How to Create a macOS Virtual Machine Using Docker

Apple’s macOS is a cosmetic marvel that offers good looks out of the box, great tools, and integration across the Apple ecosystem.

If you don’t want to buy Apple’s hardware, a Hackintosh or virtual machine is usually the way to go. But if you want to run macOS and you’re in a hurry, there’s no better option than Docker-OSX, which lets you instantly create any macOS virtual machine on Linux.

Why not set up a virtual machine to run macOS?

A virtual machine is the digital equivalent of a real computer, and one in which you can run any software that you could run on a physical computer. You can run Windows inside Linux, Linux inside macOS, and any combination of these.

Virtual machines are great for testing new operating systems or distributions, providing tutorial screenshots, and using OS-specific tools that don’t work well through emulation or compatibility layers.

Examples of this type of software include Adobe’s creative suite, which was originally designed to run on the Apple Macintosh and was later ported to Windows. Running Photoshop on Linux is difficult and usually requires the use of a virtual machine.

But setting up a dedicated virtual macOS machine in VirtualBox or VMware Workstation Player is a time-consuming operation, with multiple steps and a lot of configuration. You also need to download the operating systems and go through the entire installation process.

Instead of spending hours fiddling with virtual machine settings, you could be editing videos, creating cool artwork, or mixing new music.

Docker-OSX makes it easy to instantly create a macOS virtual machine

Docker-OSX is a tool that allows you to activate a macOS image almost instantly and offers near-native performance. With a single command, you can run macOS Catalina on your desktop or create a new installation of macOS Big Sur, Monterey, or Ventura. If you feel like older systems, you can also use High Sierra and Mojave.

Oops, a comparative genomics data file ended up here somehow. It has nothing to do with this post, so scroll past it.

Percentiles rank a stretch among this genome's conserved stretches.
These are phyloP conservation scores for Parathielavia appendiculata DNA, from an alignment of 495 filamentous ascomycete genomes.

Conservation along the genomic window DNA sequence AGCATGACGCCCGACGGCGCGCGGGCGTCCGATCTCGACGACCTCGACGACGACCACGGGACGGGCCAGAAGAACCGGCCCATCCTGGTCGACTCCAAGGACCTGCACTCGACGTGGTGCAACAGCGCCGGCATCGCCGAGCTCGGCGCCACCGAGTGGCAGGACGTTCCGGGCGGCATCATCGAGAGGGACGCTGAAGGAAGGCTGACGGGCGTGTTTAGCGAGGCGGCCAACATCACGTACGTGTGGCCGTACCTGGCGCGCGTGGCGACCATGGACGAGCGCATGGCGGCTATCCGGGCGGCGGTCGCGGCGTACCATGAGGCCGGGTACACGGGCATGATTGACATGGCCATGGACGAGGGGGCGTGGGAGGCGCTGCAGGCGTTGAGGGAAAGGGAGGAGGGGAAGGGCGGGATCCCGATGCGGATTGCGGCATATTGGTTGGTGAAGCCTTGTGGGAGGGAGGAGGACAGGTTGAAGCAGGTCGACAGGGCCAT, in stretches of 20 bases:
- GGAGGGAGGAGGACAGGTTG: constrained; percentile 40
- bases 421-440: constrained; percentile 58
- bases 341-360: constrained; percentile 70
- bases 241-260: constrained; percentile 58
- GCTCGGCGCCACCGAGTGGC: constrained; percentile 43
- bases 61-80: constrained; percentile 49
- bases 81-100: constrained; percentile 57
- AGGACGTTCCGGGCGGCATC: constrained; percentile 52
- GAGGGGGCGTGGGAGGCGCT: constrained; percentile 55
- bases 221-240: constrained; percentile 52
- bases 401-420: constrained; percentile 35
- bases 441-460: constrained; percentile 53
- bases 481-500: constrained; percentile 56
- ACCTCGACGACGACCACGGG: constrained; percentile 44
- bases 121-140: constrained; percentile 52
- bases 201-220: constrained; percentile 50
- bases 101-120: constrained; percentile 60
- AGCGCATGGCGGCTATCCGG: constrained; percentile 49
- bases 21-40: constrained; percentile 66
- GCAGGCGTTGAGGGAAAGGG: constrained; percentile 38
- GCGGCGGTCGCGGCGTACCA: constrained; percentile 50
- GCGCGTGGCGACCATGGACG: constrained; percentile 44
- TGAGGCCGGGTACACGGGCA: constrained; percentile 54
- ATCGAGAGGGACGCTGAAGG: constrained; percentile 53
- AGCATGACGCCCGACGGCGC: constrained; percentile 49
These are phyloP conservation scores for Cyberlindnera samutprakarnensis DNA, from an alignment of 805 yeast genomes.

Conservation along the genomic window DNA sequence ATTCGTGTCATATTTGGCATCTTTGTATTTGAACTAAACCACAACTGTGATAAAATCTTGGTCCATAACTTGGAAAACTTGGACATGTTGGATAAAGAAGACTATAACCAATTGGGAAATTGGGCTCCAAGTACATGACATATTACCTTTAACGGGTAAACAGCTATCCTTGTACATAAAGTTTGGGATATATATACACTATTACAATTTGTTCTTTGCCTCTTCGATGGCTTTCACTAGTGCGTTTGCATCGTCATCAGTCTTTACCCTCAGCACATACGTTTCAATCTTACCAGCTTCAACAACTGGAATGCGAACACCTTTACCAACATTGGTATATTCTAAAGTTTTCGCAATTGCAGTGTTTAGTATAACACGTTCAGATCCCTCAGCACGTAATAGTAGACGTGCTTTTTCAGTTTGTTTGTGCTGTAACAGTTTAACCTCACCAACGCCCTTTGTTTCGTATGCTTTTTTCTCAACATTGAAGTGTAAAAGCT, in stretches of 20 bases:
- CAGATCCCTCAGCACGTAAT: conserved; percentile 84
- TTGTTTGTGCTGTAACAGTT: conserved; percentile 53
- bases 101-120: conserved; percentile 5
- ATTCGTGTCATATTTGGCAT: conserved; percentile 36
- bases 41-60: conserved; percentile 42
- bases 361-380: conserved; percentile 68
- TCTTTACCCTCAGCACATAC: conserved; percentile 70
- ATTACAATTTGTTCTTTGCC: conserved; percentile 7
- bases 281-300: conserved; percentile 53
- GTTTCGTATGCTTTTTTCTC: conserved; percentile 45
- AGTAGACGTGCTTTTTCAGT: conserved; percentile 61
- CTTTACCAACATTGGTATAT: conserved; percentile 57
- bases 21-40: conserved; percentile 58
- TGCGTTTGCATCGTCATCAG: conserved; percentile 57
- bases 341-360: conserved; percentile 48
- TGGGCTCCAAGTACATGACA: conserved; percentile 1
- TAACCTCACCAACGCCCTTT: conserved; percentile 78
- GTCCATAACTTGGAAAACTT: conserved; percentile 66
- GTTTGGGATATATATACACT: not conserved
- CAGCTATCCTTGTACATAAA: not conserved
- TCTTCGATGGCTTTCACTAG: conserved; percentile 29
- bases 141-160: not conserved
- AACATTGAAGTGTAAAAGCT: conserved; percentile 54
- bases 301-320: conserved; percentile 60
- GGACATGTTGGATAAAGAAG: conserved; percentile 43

In case you’re worried about losing some Apple functionality, Docker-OSX supports iPhone USB pass-through and allows you to share directories, files, and folders with the host system.

Get started with Docker-OSX on Linux

Before you can use Docker-OSX to quickly create a macOS virtual machine on your Linux system, you must have Docker installed.

If you are using Debian or Ubuntu, run the following command:

sudo apt install

To install Docker on Fedora, RHEL, or their derivatives:

sudo dnf install docker

If you are using Arch Linux or derivatives, run:

sudo pacman -S docker

Docker is now installed on your system. Start and activate it with:

sudo systemctl start docker
sudo systemctl enable docker

Now add your user to the docker group with:

sudo usermod -aG docker username

Log out and back in to save the changes.

You also need to install QEMU and some additional dependencies to ensure that the virtual machine works as expected. To install QEMU on Debian and Ubuntu, run:

sudo apt install qemu qemu-kvm libvirt-clients libvirt-daemon-system bridge-utils virt-manager libguestfs-tools

If Arch Linux is your distribution of choice, use the following command:

sudo pacman -S qemu libvirt dnsmasq virt-manager bridge-utils flex bison iptables-nft edk2-ovmf

To install QEMU on Red Hat Enterprise Linux, Fedora, CentOS, or Rocky Linux, run: